On 14 April 2016, the European Parliament (EP) adopted a draft Directive of the EP and of the Council on the protection of trade secrets against their unlawful acquisition, use and disclosure.
The European Commission adopted its proposal for this Directive on 28 November 2013. The proposal introduces an EU-wide definition of “trade secret”, meaning information which is secret, has commercial value because it is secret, and has been subject to reasonable steps to keep it secret. It lays down rules on the unlawful acquisition, disclosure and use of trade secrets. It sets out the measures, procedures and remedies that should be made available for civil law redress, including interim injunctions and precautionary seizure of infringing goods. Rules on the preservation of trade secrets during litigation are also included. Member states may provide more far-reaching protection, in compliance with provisions of the proposed Directive and the Treaty.
Next steps: The proposal is being adopted under the ordinary legislative procedure, meaning that the EP and the Council are co-legislators and need to adopt the same final text. Now that the EP has adopted its position at first reading, the Council is expected to formally adopt the Directive at first reading at an upcoming Council meeting.
IP Enterprise Court holds sole company director jointly liable for trade mark infringement and passing off.
The IP Enterprise Court has given summary judgment for the claimant in a claim for trade mark infringement and passing off, finding a company director jointly liable with his company.
The claimant was the owner of two EU trade mark registrations of a GRENADE word mark and logo mark for sports energy drinks, and sought summary judgment for passing off against a company that was supplying energy drinks using the name “Grenade”. The corporate defendant had already admitted trade mark infringement. In relation to the passing off claim, the defendants admitted that the acts complained of constituted misrepresentation but argued that the claimant had suffered no damage. They also argued that the individual defendant, who was the sole director and shareholder of the corporate defendant, should not be held jointly liable for the acts of his company.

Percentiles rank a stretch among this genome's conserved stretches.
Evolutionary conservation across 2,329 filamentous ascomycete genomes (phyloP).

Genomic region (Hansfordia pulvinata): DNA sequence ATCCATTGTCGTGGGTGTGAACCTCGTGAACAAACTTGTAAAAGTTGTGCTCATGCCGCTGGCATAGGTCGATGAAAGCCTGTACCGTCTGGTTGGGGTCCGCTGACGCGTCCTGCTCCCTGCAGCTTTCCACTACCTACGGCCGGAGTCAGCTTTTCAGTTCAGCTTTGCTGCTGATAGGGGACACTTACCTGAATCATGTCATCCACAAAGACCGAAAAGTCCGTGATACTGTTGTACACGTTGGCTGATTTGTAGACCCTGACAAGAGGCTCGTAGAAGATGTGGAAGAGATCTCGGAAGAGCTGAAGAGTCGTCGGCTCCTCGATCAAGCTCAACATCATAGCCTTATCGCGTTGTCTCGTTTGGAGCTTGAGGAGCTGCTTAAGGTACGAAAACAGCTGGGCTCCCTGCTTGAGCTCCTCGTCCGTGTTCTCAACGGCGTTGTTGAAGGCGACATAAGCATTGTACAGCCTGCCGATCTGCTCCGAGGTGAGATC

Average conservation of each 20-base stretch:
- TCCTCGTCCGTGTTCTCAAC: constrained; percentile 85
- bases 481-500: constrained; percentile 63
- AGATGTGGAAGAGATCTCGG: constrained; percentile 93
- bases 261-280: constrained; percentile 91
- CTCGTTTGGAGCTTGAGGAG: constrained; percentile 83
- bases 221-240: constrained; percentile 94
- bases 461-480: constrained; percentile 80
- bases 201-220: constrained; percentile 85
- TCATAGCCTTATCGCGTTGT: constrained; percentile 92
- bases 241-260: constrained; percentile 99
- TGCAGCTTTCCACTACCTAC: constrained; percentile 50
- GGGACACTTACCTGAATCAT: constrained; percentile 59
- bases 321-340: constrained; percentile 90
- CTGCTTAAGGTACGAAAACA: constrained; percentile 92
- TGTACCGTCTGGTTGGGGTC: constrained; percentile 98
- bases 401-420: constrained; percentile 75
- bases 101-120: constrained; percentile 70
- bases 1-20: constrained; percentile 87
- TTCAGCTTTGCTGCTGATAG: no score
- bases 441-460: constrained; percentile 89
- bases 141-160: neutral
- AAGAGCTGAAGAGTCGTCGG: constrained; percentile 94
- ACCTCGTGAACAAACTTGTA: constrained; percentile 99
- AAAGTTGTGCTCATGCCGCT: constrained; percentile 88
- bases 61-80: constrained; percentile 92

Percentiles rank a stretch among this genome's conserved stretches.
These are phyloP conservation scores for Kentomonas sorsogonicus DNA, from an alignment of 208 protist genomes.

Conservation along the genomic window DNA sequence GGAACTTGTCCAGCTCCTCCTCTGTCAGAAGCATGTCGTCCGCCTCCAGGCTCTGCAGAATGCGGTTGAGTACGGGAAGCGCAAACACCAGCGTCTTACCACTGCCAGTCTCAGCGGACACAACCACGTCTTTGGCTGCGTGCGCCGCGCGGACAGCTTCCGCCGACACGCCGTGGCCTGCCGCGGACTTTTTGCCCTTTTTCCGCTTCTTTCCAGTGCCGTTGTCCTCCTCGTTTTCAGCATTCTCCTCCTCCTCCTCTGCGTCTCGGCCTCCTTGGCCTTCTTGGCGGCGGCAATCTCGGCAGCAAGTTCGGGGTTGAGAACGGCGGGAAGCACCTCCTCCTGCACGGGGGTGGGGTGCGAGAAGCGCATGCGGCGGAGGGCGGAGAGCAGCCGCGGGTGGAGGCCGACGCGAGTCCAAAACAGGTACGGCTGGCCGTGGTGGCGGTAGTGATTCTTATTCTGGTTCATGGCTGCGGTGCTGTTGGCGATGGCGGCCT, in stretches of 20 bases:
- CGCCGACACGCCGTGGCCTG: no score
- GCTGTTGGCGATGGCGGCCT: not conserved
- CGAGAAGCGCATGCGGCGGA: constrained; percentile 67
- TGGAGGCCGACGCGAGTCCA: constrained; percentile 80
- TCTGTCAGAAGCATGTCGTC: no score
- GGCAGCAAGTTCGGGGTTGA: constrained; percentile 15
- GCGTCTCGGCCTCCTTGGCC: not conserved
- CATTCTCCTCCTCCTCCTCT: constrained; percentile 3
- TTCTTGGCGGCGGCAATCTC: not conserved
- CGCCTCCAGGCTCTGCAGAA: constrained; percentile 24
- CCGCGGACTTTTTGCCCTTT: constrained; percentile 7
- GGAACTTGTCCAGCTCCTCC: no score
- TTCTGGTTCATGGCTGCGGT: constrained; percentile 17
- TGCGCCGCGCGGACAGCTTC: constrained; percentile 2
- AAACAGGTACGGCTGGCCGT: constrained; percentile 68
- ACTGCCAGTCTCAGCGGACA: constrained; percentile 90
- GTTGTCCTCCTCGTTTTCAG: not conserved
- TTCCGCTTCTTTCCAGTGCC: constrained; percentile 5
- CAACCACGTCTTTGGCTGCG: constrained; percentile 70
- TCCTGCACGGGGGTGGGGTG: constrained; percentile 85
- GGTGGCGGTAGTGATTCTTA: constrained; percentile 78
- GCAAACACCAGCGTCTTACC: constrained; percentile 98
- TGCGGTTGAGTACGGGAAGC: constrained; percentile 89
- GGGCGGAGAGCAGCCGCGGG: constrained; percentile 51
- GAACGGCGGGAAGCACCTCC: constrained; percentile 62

Having noted some evidence of actual confusion that the claimant had adduced, the judge held that it was inevitable that there would be damage to the claimant’s goodwill. Even if it did not lose sales to the defendant, there would be some loss of control of the claimant’s goodwill, and that in itself was bound to cause damage. He therefore held that the case for passing off was made out.
In relation to the joint liability of the individual defendant, the judge observed that the defendant’s status as the sole director and shareholder raised an evidential presumption that the corporate defendant’s acts were committed at his instigation. He had not identified anyone else who could have been responsible for the acts complained of. The judge therefore took the view that he actively co-operated with his company to commit the acts of passing off and infringement and intended that his co-operation should bring about those acts, and was jointly liable for them.
This case should open the eyes of sole director/shareholders with regard to the potential personal liability of decisions made on behalf of the company.